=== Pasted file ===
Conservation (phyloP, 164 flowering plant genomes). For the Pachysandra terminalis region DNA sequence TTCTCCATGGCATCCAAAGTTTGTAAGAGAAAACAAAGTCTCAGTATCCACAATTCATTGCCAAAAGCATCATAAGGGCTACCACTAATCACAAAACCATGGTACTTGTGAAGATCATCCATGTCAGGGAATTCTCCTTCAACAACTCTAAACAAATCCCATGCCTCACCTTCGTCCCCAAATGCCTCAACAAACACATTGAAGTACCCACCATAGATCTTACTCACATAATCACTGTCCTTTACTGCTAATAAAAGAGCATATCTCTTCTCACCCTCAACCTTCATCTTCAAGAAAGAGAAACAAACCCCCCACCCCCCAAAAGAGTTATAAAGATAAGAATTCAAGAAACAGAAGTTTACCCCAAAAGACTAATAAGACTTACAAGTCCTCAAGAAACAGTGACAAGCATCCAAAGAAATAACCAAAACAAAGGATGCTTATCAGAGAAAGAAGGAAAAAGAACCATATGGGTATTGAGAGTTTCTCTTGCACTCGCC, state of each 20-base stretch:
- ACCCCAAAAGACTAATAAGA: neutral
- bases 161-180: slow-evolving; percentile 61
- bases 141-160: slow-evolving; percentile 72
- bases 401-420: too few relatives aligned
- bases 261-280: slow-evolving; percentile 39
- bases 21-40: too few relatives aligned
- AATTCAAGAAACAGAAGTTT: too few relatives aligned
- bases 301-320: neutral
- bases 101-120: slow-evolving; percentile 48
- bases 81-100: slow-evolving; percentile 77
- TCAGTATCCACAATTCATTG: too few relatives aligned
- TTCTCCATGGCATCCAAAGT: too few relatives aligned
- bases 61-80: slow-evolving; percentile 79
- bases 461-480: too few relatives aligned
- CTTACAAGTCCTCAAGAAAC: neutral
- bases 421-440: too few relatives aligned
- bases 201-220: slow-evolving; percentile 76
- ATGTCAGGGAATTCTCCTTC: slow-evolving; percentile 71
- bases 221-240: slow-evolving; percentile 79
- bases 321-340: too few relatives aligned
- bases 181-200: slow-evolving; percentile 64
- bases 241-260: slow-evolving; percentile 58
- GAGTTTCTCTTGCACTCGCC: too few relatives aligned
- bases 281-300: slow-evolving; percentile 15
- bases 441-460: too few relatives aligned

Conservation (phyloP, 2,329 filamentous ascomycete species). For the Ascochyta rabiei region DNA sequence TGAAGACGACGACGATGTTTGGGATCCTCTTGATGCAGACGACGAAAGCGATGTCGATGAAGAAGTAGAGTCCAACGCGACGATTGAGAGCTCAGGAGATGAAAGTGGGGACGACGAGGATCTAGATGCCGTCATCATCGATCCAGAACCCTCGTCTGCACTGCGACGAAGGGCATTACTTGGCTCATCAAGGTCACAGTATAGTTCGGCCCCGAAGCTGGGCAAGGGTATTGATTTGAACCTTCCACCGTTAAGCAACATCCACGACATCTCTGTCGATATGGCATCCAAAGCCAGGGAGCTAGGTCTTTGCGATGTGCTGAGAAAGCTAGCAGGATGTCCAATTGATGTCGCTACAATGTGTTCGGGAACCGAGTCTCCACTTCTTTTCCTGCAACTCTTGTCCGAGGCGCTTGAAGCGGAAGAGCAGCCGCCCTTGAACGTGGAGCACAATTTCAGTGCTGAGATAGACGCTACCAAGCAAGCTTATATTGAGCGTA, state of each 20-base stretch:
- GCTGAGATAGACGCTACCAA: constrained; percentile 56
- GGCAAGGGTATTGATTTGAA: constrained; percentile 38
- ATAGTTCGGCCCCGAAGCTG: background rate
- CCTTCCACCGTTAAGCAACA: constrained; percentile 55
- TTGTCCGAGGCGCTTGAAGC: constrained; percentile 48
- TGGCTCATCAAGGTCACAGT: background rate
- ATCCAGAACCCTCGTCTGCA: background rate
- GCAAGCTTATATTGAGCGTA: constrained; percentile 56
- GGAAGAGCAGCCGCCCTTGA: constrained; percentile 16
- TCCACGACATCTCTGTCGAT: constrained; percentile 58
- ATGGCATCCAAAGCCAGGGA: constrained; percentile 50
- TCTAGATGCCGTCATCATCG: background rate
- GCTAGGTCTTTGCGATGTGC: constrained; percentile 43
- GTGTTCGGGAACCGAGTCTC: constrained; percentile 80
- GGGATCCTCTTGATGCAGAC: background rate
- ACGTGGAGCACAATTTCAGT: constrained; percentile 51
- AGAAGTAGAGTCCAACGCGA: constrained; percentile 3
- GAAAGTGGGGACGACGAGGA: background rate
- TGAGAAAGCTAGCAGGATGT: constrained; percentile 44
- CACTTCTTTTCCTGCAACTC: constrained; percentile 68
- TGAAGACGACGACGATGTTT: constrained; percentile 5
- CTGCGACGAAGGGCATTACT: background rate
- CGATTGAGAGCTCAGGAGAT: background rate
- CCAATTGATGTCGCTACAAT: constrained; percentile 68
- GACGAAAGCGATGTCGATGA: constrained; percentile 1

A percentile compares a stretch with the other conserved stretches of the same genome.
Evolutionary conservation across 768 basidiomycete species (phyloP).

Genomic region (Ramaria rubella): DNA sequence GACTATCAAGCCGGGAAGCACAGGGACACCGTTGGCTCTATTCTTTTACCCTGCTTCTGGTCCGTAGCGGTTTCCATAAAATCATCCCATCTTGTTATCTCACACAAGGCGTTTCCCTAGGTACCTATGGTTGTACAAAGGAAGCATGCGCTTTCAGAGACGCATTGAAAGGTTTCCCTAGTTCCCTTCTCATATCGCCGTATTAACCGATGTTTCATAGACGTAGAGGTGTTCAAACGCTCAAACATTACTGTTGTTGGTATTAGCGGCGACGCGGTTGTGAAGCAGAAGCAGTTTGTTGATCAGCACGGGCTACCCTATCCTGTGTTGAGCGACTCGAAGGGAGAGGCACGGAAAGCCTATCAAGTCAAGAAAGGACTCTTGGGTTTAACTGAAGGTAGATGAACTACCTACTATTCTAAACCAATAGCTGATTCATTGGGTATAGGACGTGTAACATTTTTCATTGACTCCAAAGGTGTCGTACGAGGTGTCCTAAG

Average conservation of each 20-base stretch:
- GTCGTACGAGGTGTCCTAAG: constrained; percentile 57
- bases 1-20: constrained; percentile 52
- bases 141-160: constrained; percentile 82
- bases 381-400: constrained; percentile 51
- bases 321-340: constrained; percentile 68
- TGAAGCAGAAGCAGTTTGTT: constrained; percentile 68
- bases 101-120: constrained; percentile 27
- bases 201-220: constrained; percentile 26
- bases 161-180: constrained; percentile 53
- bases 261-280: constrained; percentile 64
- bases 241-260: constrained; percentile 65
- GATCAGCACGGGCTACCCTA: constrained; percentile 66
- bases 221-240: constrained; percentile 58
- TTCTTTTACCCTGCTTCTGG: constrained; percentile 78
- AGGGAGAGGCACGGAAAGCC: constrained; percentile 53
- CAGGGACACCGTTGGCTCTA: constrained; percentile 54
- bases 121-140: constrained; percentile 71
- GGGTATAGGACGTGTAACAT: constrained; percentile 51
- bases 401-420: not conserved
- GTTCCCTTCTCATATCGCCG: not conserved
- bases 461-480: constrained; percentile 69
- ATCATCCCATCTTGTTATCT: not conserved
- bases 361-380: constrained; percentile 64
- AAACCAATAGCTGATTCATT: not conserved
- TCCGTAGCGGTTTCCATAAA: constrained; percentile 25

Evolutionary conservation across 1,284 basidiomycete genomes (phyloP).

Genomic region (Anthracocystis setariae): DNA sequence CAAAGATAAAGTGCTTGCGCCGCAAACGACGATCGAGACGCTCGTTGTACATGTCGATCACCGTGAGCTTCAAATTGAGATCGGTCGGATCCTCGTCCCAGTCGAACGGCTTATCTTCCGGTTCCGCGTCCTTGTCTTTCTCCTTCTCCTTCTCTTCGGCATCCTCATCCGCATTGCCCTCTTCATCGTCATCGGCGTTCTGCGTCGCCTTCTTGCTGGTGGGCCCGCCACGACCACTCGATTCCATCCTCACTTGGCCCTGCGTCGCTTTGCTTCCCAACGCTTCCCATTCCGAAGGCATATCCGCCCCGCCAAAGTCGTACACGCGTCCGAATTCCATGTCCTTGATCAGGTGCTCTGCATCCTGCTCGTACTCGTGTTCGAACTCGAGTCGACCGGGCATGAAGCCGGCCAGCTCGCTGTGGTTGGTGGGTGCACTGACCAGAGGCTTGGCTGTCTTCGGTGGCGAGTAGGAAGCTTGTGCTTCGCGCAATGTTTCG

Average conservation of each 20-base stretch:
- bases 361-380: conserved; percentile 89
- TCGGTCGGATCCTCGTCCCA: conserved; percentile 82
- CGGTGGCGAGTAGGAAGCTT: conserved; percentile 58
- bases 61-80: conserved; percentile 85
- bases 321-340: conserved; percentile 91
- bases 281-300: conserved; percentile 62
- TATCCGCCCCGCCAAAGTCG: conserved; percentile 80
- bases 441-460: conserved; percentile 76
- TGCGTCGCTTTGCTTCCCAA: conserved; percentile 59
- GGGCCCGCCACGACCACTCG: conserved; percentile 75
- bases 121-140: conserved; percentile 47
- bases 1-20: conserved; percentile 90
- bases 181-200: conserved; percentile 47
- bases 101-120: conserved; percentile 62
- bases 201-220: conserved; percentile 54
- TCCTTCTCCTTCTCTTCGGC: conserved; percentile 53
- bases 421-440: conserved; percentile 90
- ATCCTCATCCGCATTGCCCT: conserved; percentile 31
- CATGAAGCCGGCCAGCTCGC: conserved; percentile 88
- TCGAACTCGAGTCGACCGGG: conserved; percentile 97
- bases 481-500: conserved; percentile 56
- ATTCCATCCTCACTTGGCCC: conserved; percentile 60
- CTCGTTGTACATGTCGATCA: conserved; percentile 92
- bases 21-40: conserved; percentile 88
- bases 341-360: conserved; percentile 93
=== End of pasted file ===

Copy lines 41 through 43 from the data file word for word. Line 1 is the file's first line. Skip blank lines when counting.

- GTGTTCGGGAACCGAGTCTC: constrained; percentile 80
- GGGATCCTCTTGATGCAGAC: background rate
- ACGTGGAGCACAATTTCAGT: constrained; percentile 51